It was considered an "it" drug about a year ago and The New York Times documented MDMA's popularity with adults in New York, as a supposedly "clean" drug.

    5. Then why have I heard about Molly a lot lately?

    MDMA has been linked to a spate of recent deaths that may have been caused by the drug.

    Two people, ages 17 and 20, recently died in Maryland, after being taken from the Mad Decent Block Party at Merriweather Post Pavilion in early August. Police said they thought both victims had used MDMA, but were awaiting toxicology tests. Twenty other people were also taken to hospital for apparent drug-related problems from the music festival.

    These incidents followed several other deaths that may have been linked to MDMA abuse. A man reportedly overdosed on MDMA at the Electric Daisy Carnival in Las Vegas, and police in Canada are currently investigating whether two deaths at the Veld music festival in Toronto were related to MDMA.

    USA Today reported in January that Molly was increasing in popularity among young people. Some celebrities, including Miley Cyrus during her Bangerz tour, have been accused of glamorizing the use of Molly and other drugs in recent months.

    There have also been studies this year that suggest MDMA may have some therapeutic uses, such as in the treatment of PTSD.

    6. Who uses Molly?

    MDMA is popular with many different kinds of people because of its energizing effects, but it is most often found at music festivals and parties.

    Molly is especially popular on the EDM (electronic dance music) festival scene due to its reputation as a party drug. Concert organizers for the upcoming Electric Zoo festival in New York are even requiring attendees to watch a brief PSA about the dangers of Molly.

    A recent study by the University of Michigan, funded by NIDA, also suggests that the use of MDMA may be on the rise among 10th through 12th graders.

    7. How dangerous is Molly?

    Molly can be extremely dangerous, especially if it is mixed with other drugs.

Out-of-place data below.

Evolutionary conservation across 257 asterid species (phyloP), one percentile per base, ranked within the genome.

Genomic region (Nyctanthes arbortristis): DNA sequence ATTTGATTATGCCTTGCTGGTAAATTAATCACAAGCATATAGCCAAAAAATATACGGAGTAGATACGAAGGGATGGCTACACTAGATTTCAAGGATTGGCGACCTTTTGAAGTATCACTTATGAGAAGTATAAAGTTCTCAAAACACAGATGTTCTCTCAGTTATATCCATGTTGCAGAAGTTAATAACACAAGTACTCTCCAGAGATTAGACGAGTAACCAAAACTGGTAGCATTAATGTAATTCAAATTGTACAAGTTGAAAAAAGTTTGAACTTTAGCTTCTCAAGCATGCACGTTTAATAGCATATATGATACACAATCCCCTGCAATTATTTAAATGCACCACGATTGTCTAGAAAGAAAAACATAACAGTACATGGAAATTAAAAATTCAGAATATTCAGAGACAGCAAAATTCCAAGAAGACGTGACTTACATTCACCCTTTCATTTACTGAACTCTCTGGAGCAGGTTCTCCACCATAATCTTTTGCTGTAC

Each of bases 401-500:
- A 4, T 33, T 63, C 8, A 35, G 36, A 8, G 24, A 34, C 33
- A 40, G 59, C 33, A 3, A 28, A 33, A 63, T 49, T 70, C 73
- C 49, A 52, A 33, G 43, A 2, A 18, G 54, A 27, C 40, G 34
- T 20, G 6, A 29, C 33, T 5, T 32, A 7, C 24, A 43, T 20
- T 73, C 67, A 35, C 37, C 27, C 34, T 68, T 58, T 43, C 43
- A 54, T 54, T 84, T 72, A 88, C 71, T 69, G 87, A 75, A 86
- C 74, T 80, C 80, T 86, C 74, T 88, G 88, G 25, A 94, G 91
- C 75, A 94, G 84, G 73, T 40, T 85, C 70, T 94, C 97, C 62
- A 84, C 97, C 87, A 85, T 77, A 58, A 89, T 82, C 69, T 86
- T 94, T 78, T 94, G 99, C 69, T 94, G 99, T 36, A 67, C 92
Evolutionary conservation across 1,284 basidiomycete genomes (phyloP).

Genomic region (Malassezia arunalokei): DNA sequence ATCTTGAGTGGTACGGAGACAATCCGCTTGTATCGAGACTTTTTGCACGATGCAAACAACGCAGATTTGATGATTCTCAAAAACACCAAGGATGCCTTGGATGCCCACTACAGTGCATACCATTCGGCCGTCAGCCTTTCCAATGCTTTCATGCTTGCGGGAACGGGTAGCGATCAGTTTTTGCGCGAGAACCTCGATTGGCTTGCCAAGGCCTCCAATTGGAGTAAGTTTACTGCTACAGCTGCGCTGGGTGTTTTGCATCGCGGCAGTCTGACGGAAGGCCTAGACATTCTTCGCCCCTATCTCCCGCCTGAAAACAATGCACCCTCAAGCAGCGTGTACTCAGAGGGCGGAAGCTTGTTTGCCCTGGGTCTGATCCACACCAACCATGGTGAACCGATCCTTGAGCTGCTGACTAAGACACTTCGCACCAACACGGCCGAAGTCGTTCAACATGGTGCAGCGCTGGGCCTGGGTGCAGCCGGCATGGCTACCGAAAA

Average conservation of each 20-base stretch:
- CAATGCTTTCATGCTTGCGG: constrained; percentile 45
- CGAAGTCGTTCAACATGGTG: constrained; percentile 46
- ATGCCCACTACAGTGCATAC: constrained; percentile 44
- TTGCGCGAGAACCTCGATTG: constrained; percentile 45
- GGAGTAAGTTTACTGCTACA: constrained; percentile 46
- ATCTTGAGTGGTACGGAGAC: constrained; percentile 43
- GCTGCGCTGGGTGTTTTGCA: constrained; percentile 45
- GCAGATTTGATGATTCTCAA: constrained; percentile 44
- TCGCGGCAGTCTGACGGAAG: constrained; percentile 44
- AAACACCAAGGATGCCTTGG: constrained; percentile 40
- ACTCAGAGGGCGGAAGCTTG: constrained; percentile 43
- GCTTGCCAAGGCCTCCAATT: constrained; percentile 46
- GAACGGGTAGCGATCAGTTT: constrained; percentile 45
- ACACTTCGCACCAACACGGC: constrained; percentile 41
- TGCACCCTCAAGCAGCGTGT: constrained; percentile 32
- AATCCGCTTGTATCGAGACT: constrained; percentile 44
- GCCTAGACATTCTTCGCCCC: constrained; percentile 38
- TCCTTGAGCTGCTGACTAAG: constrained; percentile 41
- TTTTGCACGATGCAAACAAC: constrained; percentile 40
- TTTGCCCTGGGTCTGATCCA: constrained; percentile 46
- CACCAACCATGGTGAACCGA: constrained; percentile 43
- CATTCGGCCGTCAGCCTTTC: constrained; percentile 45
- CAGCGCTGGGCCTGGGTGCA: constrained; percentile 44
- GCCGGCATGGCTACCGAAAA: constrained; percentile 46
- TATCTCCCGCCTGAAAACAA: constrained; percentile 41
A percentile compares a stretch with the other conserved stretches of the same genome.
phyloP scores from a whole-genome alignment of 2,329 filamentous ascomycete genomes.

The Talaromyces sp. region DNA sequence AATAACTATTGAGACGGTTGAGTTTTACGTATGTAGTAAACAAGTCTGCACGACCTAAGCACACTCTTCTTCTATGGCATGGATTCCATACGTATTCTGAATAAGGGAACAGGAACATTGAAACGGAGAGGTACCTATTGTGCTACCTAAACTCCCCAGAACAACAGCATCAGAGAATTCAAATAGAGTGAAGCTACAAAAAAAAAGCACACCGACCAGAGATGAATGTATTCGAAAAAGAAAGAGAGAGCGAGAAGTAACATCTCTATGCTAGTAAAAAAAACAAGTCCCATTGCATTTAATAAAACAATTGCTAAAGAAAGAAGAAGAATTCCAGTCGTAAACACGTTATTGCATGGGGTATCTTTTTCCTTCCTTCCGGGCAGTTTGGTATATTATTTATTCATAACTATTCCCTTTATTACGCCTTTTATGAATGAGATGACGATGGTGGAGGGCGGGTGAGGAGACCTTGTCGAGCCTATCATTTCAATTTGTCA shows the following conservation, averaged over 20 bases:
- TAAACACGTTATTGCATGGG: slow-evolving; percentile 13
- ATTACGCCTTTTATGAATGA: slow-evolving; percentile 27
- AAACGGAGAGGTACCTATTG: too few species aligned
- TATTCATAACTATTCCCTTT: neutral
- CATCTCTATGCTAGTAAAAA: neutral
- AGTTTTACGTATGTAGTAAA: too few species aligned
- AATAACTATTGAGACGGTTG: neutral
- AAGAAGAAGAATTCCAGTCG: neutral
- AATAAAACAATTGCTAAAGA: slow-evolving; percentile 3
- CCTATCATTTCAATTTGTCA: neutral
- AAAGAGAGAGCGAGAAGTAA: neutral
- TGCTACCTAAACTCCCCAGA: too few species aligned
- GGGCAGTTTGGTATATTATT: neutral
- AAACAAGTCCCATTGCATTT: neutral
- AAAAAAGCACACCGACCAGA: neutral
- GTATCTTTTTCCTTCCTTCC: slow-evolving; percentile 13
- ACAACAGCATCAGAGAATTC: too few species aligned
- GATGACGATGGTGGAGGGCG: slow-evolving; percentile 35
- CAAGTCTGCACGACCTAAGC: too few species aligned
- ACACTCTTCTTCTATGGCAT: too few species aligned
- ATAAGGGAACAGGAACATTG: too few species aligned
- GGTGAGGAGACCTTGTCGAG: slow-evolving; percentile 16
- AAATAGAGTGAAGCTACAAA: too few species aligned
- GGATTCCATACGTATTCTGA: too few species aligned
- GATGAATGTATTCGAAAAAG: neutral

NIDA's Dr. Rutter said that the biggest risk to users will be hyperthermia, or extreme overheating, probably caused by blood vessels failing to dilate enough.

    Rutter said that this was especially an issue in a club or festival environment, where users are exposed to high temperatures and enclosed environments.

    One of the other big dangers with taking Molly is that some do it consider it a safer, purer form of ecstasy, which might not be true -- especially if it's been mixed with other substances, unknown to the user.

    "Drug interactions are a big problem," Rutter said. "We're seeing drugs cut with lots of other things, even so-called 'bath salts'."

    Another risk with MDMA is that due to the euphoric feelings and reduced anxiety that users might experience, they may make poor choices, such as practicing unsafe sex.

    8. What are the long-term effects of Molly?

    The effects of using Molly or ecstasy can last for days. The most common include anxiety and depression. But Rutter said there are more insidious effects that people should know about.

    "One of the big problems is disrupted sleep," she said. "The long-term effect that this has on the brain can make it even harder to recover from the MDMA's effects. It might even prompt the cycle of drug addiction and cravings."

    Rutter said that some other effects on users can be memory loss and a decline in serotonin transporters, which can lead to longer-term depression.

    "Basically a little bit of fun now can lead to a lot of trouble down the line," she said.

    9. What are the legal implications of using Molly?

    MDMA is a schedule 1 illegal drug. Information about federal trafficking penalties is available from the DEA's website.